Andy SaffleAs presented, I'm not sure that this is actual science. He expresses an opinion that these deaths are caused by the vaccine, but we would need a study to show that the vaccine causes excess deaths. I think that this kind of study has beendone and I would have to look for it. If you look at the study that he quotes, it is showing deaths of 2 per million injections. First, we would have to show that this is actually caused by the vaccine and not just random noise. Meanwhile, the same study claims that the cardiac risk is much higher with the actual disease. In the United States, we have had a hundred million cases with 1.1 million deaths, which is a far greater risk than the vaccine. Roughly one out of every 300 people has died from the disease, including a cousin of mine. Given a choice between 2 out of a million or a 1% death rate that is a pretty obvious choice.
John Coffey Fact checks prove the point to be true EVERY TIME.. 100% of the time.. every Fact check that had been done Since 2015 has been proven to be true at some point.. I can give hundreds of examples of this..
On some fact-checking sites, I agree that there is an extreme bias.
Confirmation bias is a very strong thing. People almost always believe things that match their preconceived notions.
Anecdotal evidence is not science. We need peer-reviewed studies that show excess deaths associated with the vaccine. I have seen something like this before, and I will try to find it. Even if there were excess deaths, which by all accounts is extremely low, we would have to balance that with the risk from the disease.
Brandolini's law, also known as the "bullshit asymmetry principle," holds that "the amount of energy needed to refute bullshit is an order of magnitude bigger than what's needed to produce it." This truism highlights that while the battle against misinformation more generally must be fought "face to face," the larger war against belief in misinformation won't be won without prevention. Once people are set in their ways, beliefs are notoriously hard to change.
The adverse effects of the COVID-19 vaccines have been well documented, and serious side effects are rare. The most common adverse event is soreness at the injection site, which for me seemed worse than usual.
You have a choice between a vaccine with rare serious adverse effects and a disease that has killed 1.1% of the people who got it. It is your body and your choice, and you may think that you are young and healthy and won't die from the disease, and you probably won't, but I have read about several cases of people in their 20s who have died.
One study found that the average brain shrinkage from a COVID-19 infection was 2%. Another study showed that COVID adversely affects every organ in the body. A large percentage of people have had adverse symptoms for up to a year.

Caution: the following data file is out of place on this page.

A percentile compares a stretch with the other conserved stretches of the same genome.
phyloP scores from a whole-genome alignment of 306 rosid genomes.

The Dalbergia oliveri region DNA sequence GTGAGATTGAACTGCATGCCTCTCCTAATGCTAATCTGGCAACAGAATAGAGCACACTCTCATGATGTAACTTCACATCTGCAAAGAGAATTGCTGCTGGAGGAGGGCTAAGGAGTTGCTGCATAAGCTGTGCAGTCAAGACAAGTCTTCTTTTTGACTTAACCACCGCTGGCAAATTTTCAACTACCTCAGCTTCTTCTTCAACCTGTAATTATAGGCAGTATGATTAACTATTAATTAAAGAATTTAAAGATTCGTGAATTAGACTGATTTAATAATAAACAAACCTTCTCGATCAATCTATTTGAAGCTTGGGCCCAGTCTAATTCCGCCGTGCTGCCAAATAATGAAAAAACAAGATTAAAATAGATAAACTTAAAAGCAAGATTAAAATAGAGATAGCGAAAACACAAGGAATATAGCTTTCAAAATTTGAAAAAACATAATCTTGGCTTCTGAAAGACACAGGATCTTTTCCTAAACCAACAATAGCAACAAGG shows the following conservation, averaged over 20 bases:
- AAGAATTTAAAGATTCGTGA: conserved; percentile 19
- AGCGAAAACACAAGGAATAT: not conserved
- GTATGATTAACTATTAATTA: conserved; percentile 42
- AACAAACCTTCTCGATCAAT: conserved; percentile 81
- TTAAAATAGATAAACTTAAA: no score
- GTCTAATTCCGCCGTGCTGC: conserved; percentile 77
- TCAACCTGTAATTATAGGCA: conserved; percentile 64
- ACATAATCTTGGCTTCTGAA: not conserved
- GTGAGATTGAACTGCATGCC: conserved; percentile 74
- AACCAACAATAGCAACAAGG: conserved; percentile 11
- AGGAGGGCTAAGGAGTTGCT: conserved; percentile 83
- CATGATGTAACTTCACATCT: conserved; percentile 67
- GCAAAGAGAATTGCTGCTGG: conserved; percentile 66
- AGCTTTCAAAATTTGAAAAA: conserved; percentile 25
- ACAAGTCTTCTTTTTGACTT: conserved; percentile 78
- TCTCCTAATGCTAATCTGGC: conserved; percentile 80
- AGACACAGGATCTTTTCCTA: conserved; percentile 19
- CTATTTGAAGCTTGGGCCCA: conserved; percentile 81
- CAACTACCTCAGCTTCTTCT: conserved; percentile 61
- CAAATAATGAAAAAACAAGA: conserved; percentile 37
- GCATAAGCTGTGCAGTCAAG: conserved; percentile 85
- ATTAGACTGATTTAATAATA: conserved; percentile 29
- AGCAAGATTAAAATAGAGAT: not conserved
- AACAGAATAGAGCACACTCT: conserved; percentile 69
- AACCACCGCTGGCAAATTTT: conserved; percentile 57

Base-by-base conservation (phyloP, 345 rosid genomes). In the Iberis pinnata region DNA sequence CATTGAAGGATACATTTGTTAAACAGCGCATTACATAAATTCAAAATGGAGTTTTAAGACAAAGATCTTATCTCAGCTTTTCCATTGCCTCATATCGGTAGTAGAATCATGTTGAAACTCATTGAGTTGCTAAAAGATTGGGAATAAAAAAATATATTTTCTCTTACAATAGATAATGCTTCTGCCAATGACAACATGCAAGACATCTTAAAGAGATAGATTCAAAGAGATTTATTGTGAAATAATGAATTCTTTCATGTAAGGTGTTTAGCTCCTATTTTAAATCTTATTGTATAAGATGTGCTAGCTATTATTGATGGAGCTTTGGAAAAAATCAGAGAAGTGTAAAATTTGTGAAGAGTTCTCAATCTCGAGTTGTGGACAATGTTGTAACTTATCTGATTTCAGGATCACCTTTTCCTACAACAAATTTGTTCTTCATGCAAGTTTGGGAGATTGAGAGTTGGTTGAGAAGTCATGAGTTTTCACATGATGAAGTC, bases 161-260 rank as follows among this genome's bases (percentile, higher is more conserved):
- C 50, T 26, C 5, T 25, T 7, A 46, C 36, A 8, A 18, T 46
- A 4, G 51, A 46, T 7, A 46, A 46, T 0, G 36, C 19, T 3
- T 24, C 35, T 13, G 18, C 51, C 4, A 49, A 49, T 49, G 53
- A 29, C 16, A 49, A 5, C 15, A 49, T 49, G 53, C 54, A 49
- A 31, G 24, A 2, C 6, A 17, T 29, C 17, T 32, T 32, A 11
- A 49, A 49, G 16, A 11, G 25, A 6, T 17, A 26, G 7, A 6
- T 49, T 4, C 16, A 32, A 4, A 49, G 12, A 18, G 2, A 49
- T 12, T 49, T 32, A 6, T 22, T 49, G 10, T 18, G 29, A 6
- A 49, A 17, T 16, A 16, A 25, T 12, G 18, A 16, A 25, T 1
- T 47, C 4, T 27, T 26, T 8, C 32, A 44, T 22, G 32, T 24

This isn't just the seasonal flu. One of my friends lost his mother recently. I lost my cousin.
If a medicine had a 2 out of a million chance of killing you, that doesn't mean that you shouldn't take the medicine. Chemo has worse odds, and so does driving. It depends upon the risk of not taking the medicine.
Around October 11nth, Pfizer executive Janine Small testified to the EU parliament that Pfizer did not test the vaccine for preventing transmission of Covid prior to it being made available to the public. This was not actually a requirement for the Emergency Use Authorization. They only had to show that it was safe and that it prevented people from getting the disease. She explained that they did not have time to test for how the vaccine would affect transmissibility. Additional studies would eventually come out showing that the vaccine reduced the transmission of the disease. (https://www.nejm.org/doi/full/10.1056/nejmoa2116597)
The anti-vaxers and the conspiracy theorists took this "admission" and ran with it. People I listen to on a regular basis started claiming that Pfizer admitted that the vaccine does not prevent transmission of the disease and that the government officials lied to us about it. Some even claimed that the vaccine doesn't work, or that it was never tested. https://fullfact.org/health/coronavirus-vaccine-pfizer-transmission-test/
However, none of these statements logically follow from the testimony of Janine Small. The initial vaccine was 95% effective against the wild-type SARS-CoV-2. If you reduce the infection rate then it is very likely that you also would reduce transmission of the disease. It is possible for someone who is asymptomatic to transmit the disease, but would you rather hang out with someone who has full-blown COVID, or someone who is asymptomatic and has been vaccinated?
These kinds of errors in logic also have led to claims that the vaccine didn't work against the Omicron variation or that masks don't work. A May 2022 study published in the New England Journal of Medicine showed that the booster shot was 49% effective against the Omicron variant. For me, that was better than nothing, and the new bivalent booster is more effective. (https://www.nejm.org/doi/full/10.1056/NEJMoa2208343).
A study published in the Yale Medical Library Journal July 28, 2022 found that those wearing masks only had a 7% infection rate while those who didn't wear masks had a 52% infection rate.
Despite actual evidence suggesting otherwise, those who criticize the vaccines or masks often claim that they are following the science.